Xantus' Hummingbird

SCIENTIFIC NAME: Basilinna xantusii

Xantus' Hummingbird

The Xantus' Hummingbird, a stocky, mid-size hummingbird species that can only be found in Baja California.

They have an extremely limited home range and are less likely to wander than many hummingbirds.

They are about 3.15 - 3.54 inches long, with 4.25 wingspan and weight of 3 - 4 grams.

Adults are colored predominantly green on their upper parts and back. Tail is mostly dark reddish-brown with faint black tips, but the inner two rectrices are green.

Both sexes have white eye stripe. The stripe is further enhanced by a bolder black stripe that borders the lower side.

They have cinnamon-brown underparts including the undertail coverts, with the cinnamon covering the throat in the female.

The males' throat is an iridescent green, though it is often seen as black. Bill is reddish with a black tip and often slightly curved.

The crown is often slightly greenish, but it appears black at many angles.

SONG: A series of short rather non- musical notes.

Feeds on nectar from flowers and flowering trees using a long extendable tongue or catches insects on the wing.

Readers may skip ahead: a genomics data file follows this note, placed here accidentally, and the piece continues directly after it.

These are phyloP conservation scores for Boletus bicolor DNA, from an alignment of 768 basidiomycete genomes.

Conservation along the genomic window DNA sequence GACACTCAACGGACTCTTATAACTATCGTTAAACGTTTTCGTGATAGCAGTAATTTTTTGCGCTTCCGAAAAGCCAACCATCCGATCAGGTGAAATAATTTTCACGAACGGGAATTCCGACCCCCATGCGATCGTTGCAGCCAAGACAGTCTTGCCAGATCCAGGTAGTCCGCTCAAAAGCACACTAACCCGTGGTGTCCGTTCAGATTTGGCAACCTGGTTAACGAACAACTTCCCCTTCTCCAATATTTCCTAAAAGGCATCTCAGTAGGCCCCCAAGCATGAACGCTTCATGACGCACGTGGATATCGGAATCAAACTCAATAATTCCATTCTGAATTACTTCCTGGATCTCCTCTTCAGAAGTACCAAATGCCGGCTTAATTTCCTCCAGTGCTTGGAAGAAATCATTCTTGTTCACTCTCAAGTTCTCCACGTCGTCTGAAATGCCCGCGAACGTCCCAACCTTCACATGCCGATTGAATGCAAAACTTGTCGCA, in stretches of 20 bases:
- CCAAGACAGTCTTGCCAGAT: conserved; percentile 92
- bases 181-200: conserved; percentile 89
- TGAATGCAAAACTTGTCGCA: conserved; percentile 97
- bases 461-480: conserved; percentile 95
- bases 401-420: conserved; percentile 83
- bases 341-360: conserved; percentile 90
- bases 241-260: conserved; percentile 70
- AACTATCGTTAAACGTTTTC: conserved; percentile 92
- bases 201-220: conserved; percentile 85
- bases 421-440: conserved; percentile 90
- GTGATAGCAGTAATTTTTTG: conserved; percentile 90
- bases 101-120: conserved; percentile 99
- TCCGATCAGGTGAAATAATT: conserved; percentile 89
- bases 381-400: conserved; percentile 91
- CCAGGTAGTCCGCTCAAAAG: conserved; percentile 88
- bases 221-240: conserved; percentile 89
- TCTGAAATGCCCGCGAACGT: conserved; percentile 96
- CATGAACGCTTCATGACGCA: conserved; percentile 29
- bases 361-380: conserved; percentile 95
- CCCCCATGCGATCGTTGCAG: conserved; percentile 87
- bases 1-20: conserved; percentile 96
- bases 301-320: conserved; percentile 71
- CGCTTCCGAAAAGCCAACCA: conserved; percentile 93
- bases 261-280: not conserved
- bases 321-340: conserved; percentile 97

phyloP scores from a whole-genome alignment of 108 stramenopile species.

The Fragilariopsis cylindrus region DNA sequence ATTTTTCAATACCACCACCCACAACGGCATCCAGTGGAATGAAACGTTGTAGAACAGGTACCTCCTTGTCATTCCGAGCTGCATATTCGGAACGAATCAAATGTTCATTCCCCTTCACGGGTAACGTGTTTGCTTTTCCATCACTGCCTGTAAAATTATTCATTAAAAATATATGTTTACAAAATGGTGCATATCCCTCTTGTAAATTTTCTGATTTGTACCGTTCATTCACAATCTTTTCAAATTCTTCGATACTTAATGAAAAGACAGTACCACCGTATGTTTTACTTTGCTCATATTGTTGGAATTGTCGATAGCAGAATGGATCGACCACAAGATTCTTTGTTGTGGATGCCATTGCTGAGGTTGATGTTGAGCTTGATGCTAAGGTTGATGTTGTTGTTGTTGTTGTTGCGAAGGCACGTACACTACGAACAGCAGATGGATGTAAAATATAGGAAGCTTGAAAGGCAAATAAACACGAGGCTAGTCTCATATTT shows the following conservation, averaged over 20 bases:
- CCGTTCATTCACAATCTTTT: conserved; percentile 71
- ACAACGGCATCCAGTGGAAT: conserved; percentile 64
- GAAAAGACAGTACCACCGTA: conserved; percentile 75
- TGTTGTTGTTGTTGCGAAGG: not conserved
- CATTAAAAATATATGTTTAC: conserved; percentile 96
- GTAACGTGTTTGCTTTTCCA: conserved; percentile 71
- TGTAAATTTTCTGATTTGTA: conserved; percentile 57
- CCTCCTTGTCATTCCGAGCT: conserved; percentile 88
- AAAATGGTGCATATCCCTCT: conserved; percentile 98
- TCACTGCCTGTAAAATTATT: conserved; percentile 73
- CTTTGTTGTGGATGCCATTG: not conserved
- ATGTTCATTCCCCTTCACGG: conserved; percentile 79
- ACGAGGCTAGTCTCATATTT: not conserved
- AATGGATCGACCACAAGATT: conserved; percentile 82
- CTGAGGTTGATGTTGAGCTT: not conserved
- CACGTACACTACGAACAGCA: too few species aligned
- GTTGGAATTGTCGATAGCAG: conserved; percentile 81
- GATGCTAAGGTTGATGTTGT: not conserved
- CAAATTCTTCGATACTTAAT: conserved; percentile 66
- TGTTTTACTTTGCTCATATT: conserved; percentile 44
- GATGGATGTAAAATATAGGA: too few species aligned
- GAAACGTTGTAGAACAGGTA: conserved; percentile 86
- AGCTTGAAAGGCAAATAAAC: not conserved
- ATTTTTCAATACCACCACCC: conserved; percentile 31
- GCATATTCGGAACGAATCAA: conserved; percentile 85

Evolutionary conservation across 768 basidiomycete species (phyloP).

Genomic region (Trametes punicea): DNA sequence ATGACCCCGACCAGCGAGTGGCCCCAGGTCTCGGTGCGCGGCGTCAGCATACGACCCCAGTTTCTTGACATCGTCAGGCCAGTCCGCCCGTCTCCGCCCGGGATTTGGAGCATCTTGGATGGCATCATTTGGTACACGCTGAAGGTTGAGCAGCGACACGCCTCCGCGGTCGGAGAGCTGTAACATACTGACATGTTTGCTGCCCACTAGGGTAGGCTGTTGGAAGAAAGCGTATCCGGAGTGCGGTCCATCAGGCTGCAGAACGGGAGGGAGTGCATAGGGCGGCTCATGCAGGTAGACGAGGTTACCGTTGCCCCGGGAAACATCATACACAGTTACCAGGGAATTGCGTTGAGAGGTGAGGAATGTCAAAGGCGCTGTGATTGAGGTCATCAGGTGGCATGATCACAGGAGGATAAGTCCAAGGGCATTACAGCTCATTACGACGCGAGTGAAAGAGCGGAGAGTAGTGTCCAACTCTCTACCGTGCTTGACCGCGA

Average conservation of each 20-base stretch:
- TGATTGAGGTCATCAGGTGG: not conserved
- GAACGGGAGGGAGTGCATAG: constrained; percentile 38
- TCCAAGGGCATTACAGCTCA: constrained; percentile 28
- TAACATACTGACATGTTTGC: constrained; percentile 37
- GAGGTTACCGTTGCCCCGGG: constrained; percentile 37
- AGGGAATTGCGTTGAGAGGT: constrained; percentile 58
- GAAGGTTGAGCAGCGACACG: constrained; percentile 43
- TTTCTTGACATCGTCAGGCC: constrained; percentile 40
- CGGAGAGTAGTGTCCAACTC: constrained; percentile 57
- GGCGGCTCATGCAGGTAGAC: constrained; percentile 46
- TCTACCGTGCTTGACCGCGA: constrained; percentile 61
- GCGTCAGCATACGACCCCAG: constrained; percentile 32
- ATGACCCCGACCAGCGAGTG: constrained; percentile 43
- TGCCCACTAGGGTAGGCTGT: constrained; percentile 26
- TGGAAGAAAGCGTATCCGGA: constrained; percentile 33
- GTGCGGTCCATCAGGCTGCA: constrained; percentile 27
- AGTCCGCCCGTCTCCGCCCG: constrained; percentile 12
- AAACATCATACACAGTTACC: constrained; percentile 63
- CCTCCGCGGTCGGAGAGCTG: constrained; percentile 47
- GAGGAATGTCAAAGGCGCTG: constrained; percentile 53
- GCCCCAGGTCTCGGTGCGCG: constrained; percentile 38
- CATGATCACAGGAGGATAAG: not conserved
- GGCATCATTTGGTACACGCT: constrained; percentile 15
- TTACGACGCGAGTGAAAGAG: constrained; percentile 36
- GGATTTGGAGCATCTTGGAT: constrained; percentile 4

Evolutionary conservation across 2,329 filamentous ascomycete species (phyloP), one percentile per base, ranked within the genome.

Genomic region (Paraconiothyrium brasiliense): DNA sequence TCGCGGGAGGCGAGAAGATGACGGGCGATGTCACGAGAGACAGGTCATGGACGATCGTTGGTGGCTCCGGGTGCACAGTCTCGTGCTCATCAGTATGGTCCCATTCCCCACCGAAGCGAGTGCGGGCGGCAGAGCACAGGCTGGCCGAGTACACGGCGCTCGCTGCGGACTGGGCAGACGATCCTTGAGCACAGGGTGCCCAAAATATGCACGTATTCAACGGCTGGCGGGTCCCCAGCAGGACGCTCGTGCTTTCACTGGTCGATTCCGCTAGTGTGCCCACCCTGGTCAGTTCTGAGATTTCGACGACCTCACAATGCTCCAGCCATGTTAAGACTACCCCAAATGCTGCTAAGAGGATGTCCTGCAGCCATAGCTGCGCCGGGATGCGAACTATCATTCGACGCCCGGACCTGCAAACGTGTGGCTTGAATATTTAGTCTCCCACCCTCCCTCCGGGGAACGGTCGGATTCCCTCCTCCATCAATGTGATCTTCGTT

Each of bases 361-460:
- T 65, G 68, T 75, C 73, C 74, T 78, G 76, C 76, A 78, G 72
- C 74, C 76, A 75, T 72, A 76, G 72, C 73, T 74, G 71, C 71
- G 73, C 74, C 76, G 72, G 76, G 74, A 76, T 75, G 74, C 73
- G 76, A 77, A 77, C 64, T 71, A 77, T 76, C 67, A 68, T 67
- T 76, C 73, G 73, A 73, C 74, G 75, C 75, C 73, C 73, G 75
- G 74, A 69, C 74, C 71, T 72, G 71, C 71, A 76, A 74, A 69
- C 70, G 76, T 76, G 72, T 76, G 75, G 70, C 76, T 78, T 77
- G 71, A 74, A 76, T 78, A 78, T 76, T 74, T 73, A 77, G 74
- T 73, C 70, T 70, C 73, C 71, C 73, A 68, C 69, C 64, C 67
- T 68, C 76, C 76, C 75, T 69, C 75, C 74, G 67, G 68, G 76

Prefers dryland shrubs, thick shrubby forests, forest edges, and suburban areas. They evidently have adapted fairly well to a human presence within their range.

Breeding habitat occurs in various habitats of southern Baja Peninsula of Mexico where it is considered endemic. It has been recorded as a vagrant up the Pacific coast of North America to British Columbia in Canada.

Their nest is built with plant material interwoven with spider silk, with the outside part covered in lichens.

The female alone builds the nest, incubates the eggs and raises the young.



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